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L.A. Schools Roll Out $50M Broadband Initiative

The Los Angeles Unified School District has negotiated bulk discounted rates with AT&T and Charter Communications. Between them, the two providers should essentially be able to cover the entire L.A. Unified geography.

Los Angeles school officials this week announced a $50 million effort to provide adequate Internet to all families in the nation’s second-largest school system — the latest try at closing a persistent digital divide that has limited learning for students whose families can’t afford to pay for high-speed Wi-Fi access.

The Los Angeles Unified School District (LAUSD) estimates that about 20 percent of students — about 90,000 children — either still lack broadband service or don’t have enough bandwidth to meet academic needs, despite an initial emergency rush at the onset of distance learning two years ago to remedy the problem. The new initiative is targeted to reach all of them for one year using short-term federal funding to cover about 96 percent of the cost. It looks as though federal resources also will be available for a second year, Superintendent Alberto Carvalho said in a kickoff ceremony Tuesday at Bell High School.

The school system will offer access both to connect families and to demonstrate the necessity of this connection to federal and state officials, with the hope that permanent funding would be provided.

“Connectivity and universal ubiquitous access to digital content anytime anywhere, whether in school, in the community, in the park or the public library, is a civil right that must be delivered to our generation,” Carvalho said.

A separate district effort, also announced Tuesday, would provide students with a computer they could keep at home. About 60,000 students would benefit in the initial stage, officials said. Home computers are as necessary as textbooks, said school board member Tanya Ortiz Franklin, who supports the project.

The Internet access initiative, which has been in the planning and piloting phase for more than a year, received a formal launch in a low-income neighborhood that has exemplified both the challenges faced by families and some past success in district efforts to help them.

Nearly one in five low-income households in a recent survey reported going without Internet for extensive periods, citing cost as the main reason for disconnecting.

Compared with many schools, Bell High distributed Internet hot spots to students relatively quickly, but the hot spots had limited bandwidth, and different brands of hot spots worked better in some areas than others. The hot spots were almost useless in a few areas.

Providers offered discounts early in the pandemic, but these offers expired or provided only limited bandwidth or weren’t available in all areas. Parents with limited English skills sometimes had difficulty accessing these offers, and some families could not afford the service even with discounts.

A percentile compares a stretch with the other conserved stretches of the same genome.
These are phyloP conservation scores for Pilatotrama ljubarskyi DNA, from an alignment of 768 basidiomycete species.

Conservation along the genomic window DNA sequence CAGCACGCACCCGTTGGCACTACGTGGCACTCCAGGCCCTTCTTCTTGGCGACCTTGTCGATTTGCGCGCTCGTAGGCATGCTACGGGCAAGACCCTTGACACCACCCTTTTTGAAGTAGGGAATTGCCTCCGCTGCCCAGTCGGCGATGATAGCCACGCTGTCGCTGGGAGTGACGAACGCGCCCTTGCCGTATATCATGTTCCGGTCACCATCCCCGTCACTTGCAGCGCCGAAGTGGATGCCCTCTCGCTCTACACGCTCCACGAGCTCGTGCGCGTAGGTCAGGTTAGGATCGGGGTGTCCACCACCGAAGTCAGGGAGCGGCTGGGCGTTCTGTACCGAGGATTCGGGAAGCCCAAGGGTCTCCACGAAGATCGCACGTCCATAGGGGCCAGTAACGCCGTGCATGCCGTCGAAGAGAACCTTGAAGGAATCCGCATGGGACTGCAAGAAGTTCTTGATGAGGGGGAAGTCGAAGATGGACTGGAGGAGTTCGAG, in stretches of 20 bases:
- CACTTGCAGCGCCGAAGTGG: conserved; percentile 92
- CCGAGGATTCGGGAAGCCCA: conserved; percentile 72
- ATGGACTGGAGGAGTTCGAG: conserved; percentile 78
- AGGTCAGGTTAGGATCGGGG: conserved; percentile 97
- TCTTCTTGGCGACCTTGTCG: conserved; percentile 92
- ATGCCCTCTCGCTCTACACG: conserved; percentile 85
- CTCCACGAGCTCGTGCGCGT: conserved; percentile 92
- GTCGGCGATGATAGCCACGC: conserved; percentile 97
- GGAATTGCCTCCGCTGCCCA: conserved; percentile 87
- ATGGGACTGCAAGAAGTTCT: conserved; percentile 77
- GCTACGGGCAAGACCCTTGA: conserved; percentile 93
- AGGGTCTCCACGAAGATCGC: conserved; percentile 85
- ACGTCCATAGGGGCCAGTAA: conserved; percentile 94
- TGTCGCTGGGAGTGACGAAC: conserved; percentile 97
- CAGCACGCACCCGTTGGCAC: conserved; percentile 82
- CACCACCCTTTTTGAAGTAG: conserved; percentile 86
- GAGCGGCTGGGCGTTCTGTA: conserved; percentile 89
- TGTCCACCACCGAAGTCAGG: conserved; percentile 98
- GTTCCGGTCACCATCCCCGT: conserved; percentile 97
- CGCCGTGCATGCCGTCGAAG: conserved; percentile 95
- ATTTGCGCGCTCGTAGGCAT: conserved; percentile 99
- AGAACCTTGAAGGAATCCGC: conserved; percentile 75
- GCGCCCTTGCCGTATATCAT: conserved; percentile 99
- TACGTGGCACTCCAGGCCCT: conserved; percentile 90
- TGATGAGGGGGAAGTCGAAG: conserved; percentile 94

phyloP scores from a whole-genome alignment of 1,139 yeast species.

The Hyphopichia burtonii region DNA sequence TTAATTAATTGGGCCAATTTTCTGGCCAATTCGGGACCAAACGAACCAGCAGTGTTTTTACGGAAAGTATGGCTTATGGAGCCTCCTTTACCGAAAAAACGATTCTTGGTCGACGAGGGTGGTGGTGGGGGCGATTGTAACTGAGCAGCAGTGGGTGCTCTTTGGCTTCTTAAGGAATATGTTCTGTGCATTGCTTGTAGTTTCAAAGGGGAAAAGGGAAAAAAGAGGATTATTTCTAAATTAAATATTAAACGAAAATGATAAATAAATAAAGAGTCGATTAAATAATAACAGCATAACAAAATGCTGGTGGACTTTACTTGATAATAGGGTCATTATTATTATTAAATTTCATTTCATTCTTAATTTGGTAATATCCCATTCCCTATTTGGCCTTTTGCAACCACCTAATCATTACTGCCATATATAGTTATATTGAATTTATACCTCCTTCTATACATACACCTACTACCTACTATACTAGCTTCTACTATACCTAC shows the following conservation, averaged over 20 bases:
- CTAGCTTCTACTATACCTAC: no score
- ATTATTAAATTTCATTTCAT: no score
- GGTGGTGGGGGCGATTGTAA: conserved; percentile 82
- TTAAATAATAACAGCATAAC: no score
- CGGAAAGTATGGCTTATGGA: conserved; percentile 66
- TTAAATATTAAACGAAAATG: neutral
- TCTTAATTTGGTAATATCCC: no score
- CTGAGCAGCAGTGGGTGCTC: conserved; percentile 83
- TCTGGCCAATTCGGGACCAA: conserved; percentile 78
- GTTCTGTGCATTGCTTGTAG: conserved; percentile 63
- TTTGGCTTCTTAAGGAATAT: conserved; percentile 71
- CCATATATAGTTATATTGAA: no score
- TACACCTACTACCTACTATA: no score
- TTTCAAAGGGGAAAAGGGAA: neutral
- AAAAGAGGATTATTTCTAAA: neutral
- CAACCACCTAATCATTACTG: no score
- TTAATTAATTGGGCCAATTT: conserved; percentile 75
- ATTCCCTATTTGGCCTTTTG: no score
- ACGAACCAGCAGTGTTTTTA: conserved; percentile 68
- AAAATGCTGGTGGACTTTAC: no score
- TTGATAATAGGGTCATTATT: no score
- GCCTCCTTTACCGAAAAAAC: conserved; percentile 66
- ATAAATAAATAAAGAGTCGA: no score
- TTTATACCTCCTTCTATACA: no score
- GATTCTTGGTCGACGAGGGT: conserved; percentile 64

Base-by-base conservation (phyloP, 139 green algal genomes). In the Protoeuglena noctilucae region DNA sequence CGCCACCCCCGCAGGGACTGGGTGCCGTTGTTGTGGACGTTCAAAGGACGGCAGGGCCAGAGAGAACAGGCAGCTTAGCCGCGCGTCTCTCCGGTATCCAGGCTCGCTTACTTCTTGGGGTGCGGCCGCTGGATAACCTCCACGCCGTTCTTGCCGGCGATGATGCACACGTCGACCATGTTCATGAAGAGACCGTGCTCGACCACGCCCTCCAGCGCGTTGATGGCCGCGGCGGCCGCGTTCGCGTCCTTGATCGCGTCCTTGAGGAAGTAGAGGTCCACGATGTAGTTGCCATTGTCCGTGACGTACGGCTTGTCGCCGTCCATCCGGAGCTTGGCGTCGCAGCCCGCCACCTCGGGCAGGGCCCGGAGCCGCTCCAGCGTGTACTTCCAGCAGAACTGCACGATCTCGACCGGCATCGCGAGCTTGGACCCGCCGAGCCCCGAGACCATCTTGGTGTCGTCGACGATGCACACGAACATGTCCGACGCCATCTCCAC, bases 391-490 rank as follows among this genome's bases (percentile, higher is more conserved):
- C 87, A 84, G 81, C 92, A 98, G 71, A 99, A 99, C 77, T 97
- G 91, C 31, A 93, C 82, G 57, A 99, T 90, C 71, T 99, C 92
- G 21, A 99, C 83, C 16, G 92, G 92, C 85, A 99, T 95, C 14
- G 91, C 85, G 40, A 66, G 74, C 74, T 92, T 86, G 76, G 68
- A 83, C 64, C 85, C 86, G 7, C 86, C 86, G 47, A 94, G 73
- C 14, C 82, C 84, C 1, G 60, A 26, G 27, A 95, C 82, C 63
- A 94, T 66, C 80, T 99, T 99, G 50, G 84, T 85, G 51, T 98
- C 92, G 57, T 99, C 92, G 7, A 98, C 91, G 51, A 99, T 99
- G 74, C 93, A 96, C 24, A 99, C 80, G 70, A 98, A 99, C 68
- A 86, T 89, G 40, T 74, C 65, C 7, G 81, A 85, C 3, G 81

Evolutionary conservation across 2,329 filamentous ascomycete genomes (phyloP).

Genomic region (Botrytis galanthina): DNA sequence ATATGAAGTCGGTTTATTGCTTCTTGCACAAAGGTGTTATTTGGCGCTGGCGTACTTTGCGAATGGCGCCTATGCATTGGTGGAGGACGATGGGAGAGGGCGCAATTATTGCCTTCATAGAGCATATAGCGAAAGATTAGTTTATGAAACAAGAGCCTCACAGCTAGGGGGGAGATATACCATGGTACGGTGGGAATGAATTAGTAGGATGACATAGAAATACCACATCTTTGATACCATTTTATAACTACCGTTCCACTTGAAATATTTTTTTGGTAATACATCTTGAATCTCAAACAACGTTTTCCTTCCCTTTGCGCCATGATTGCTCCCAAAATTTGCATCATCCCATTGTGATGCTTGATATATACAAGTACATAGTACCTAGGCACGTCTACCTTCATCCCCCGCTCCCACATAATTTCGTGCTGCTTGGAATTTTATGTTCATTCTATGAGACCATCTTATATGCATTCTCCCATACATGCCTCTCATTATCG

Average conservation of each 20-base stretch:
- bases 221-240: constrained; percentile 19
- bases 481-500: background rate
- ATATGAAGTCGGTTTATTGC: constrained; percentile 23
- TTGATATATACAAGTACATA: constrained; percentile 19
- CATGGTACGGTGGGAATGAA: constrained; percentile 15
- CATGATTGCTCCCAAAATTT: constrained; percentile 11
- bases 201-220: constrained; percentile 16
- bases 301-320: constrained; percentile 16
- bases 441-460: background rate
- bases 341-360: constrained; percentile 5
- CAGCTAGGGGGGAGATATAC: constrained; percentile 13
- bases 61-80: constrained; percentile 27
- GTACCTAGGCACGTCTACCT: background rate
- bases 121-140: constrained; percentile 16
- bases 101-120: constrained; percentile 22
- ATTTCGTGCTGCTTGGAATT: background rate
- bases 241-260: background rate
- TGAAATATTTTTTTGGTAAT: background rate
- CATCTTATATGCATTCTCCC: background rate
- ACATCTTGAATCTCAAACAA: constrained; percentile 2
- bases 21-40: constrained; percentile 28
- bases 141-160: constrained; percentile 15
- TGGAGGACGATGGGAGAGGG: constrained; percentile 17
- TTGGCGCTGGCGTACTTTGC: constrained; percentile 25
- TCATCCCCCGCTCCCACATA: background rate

In the current project, L.A. Unified has negotiated bulk discounted rates with AT&T and Charter Communications. Between them, the two providers should essentially be able to cover the entire L.A. Unified geography. Depending on the locale and bandwidth needs, L.A. Unified will pay about $15 to $65 per month per household. Most families have a cable hookup already and would plug into a provided digital box. But installation is also available when necessary, a cost the district will pick up, which could range up to about $300, said district Chief Information Officer Soheil Katal.

Independent research indicates that more people in California have a high-speed connection than ever: Nearly 91 percent of its households have high-speed Internet access, according to recent statewide survey results released by USC and the California Emerging Technology Fund.

Still, 16 percent of low-income residents are unconnected and 10 percent depend on smartphones, which provide an inferior connection for such tasks as schoolwork or attending class online.

California has the highest number of people living in poverty of any state, despite having the fifth-largest economy in the world. Income is a key determinant in whether a household has Internet access, the USC report noted: 29 percent of households earning less than $40,000 a year have no Internet connection or have access only through a smartphone.

The digital divide is both an urban and a rural issue: 19 percent of L.A. County and 20 percent of Central Valley households either have no connection or rely on smartphones. Nearly a quarter of Latinos are unconnected or restricted to smartphones, compared to 5 percent of white people. Digital inequity is greatest among Latinos who speak only Spanish: 25 percent have no connection and 10 percent rely on smartphones.

©2022 Los Angeles Times. Distributed by Tribune Content Agency, LLC.